Other Democratic candidates also won reelection, including Secretary of State Denise Merrill, Lieutenant Governor Nancy Wyman, Attorney General George Jepsen, Treasurer Denise Nappier and Comptroller Kevin Lembo.
Meanwhile, Plainville saw a high voter turnout, as 57 percent of all registered voters came out to the polls. Although that percentage is slightly lower than the one reported during the 2010 election, all four voting districts in Plainville continued to see an influx of voters throughout Election Day last Tuesday. By 5 p.m. at Toffolon School, voting moderators reported that more than 900 voters already flocked to the polls. Toffolon, along with Linden Street School, reported an average of 100 voters an hour.
On Election Day, one topic of discussion among voters was the fate of the old Linden Street School. According to election results, 3,410 voters did not support the referendum question dealing with the demolition of the Old Linden Street School while 2,132 voters did support the demolition. In August, the Town Council voted unanimously in favor of an ordinance appropriation of $2,640,000 to demolish the Old Linden Street School.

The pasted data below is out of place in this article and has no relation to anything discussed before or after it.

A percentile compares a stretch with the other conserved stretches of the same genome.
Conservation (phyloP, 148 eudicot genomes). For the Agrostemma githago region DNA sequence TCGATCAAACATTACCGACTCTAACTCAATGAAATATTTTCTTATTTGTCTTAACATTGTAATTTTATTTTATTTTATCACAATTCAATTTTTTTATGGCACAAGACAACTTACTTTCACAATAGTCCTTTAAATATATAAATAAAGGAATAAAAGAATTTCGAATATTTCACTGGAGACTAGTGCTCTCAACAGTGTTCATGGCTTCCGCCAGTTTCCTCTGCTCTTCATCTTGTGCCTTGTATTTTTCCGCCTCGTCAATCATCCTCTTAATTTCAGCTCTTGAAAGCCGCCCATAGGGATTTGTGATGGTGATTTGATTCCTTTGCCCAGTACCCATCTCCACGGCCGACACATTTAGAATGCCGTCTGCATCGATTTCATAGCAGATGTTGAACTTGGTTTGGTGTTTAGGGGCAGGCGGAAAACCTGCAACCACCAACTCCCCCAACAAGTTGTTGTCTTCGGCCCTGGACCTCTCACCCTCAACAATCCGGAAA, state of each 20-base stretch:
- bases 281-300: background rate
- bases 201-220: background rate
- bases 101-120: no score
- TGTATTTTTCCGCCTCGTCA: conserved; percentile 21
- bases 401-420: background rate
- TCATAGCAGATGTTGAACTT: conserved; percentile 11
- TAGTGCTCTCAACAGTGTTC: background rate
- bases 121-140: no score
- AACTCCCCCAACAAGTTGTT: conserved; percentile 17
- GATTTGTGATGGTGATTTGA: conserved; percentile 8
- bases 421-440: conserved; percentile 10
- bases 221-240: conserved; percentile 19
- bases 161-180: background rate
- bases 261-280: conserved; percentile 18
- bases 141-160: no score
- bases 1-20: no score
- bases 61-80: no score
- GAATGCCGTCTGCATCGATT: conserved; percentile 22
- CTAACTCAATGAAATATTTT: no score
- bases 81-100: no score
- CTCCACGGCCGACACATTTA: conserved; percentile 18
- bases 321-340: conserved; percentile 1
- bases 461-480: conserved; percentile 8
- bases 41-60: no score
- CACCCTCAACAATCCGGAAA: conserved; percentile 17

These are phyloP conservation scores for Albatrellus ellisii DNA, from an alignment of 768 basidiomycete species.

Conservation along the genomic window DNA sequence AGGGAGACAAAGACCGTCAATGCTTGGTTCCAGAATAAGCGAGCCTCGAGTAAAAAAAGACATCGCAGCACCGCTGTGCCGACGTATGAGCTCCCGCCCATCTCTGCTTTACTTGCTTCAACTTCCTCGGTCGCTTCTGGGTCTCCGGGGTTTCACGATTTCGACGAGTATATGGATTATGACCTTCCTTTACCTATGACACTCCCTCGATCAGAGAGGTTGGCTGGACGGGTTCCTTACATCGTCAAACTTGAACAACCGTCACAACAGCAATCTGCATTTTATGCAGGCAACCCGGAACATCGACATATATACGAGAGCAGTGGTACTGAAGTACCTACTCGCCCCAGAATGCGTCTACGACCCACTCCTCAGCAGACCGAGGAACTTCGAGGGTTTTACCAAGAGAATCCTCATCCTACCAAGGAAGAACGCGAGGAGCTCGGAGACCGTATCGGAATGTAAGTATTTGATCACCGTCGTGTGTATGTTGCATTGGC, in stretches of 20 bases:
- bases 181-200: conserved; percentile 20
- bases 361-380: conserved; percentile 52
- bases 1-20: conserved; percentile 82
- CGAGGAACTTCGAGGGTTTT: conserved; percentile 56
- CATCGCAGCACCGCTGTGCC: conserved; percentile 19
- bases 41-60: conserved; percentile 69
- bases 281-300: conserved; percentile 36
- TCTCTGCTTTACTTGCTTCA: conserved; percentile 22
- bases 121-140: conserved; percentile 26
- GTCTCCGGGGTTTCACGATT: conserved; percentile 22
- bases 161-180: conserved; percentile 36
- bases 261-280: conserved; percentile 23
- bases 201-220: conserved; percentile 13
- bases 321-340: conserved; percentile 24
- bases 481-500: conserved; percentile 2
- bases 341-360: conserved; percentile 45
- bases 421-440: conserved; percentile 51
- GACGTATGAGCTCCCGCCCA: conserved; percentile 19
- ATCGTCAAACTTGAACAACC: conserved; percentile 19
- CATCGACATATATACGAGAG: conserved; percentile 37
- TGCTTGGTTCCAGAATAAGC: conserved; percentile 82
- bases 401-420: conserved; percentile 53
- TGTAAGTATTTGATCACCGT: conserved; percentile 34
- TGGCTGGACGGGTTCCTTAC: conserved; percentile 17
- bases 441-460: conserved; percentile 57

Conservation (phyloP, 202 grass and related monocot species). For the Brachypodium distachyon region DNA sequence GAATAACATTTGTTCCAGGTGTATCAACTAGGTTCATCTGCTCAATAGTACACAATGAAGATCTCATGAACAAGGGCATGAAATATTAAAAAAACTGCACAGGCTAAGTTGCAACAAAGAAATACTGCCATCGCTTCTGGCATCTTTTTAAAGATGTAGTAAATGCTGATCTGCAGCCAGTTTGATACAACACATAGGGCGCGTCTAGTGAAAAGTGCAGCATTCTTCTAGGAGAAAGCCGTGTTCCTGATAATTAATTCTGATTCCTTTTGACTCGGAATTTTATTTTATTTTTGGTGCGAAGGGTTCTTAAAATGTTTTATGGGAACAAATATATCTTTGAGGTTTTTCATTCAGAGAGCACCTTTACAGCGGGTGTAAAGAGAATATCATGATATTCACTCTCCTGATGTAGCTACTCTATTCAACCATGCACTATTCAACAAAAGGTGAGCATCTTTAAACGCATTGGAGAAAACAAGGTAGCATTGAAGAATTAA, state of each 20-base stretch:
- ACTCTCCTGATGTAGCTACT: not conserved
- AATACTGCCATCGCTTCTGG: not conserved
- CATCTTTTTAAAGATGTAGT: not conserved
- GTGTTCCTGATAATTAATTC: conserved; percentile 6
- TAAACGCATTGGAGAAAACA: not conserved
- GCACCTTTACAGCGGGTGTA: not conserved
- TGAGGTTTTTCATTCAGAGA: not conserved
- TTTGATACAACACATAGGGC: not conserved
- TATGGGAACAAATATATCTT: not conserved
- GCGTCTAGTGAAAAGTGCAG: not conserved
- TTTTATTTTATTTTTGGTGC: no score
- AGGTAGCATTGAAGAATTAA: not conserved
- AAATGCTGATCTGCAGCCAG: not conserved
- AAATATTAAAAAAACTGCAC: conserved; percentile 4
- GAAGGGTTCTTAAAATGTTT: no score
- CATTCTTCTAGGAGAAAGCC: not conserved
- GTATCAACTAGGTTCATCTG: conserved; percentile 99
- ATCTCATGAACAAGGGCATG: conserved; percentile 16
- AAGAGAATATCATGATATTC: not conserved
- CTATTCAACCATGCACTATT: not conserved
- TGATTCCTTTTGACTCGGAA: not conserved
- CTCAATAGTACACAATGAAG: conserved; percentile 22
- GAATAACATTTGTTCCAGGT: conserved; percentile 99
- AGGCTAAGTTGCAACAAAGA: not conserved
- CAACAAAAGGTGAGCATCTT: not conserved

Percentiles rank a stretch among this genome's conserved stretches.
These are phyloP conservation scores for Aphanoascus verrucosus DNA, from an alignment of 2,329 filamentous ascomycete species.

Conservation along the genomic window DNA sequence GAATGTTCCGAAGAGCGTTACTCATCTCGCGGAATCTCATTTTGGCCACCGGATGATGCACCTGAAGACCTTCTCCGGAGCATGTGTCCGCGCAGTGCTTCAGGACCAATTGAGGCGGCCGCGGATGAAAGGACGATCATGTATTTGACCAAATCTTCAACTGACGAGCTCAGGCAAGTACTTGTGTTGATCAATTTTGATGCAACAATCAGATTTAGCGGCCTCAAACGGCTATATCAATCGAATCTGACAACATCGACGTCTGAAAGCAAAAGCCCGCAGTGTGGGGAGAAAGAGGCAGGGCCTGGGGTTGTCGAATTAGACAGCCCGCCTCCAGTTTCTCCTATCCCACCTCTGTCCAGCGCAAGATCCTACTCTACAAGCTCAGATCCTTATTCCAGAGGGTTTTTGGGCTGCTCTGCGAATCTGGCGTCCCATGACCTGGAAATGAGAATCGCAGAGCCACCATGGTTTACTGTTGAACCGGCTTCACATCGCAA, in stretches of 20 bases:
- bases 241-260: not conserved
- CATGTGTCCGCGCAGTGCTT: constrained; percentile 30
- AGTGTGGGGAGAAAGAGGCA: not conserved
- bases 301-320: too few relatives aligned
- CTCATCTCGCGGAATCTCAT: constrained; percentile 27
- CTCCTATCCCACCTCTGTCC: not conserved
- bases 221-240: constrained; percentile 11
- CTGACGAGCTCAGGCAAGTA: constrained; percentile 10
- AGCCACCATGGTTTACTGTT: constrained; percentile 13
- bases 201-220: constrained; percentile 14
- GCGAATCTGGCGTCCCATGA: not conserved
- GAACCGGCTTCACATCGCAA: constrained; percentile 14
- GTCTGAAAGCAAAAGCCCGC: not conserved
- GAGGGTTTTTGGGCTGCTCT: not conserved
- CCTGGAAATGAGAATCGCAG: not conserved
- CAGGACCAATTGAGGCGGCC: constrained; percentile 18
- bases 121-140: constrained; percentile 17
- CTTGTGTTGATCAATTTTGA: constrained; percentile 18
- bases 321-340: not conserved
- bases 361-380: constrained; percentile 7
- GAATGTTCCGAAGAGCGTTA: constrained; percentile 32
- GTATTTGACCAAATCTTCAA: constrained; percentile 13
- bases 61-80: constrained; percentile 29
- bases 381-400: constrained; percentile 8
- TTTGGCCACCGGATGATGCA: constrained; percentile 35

At the new Linden Street School, residents John Kisluk and Marilyn Shorette stood outside with a sign encouraging voters to vote “no for Linden” when answering the referendum question.
The estimated total cost for demolition is $2,385, 813, but the local cost for taxpayers would be a little over $1 million, as previously reported by Town Manager Robert Lee. The State Department of Education reopened the Linden Street School Construction grant, allowing the demolition to be eligible for 64.29 percent reimbursement from the state, which would the town’s cost by $1.53 million. The appropriation of monies for this project required referendum approval.
Between reusing the building as a school to turning the building into affordable senior housing, residents who supported to keep the Old Linden Street School had a variety of ideas on how to preserve the building.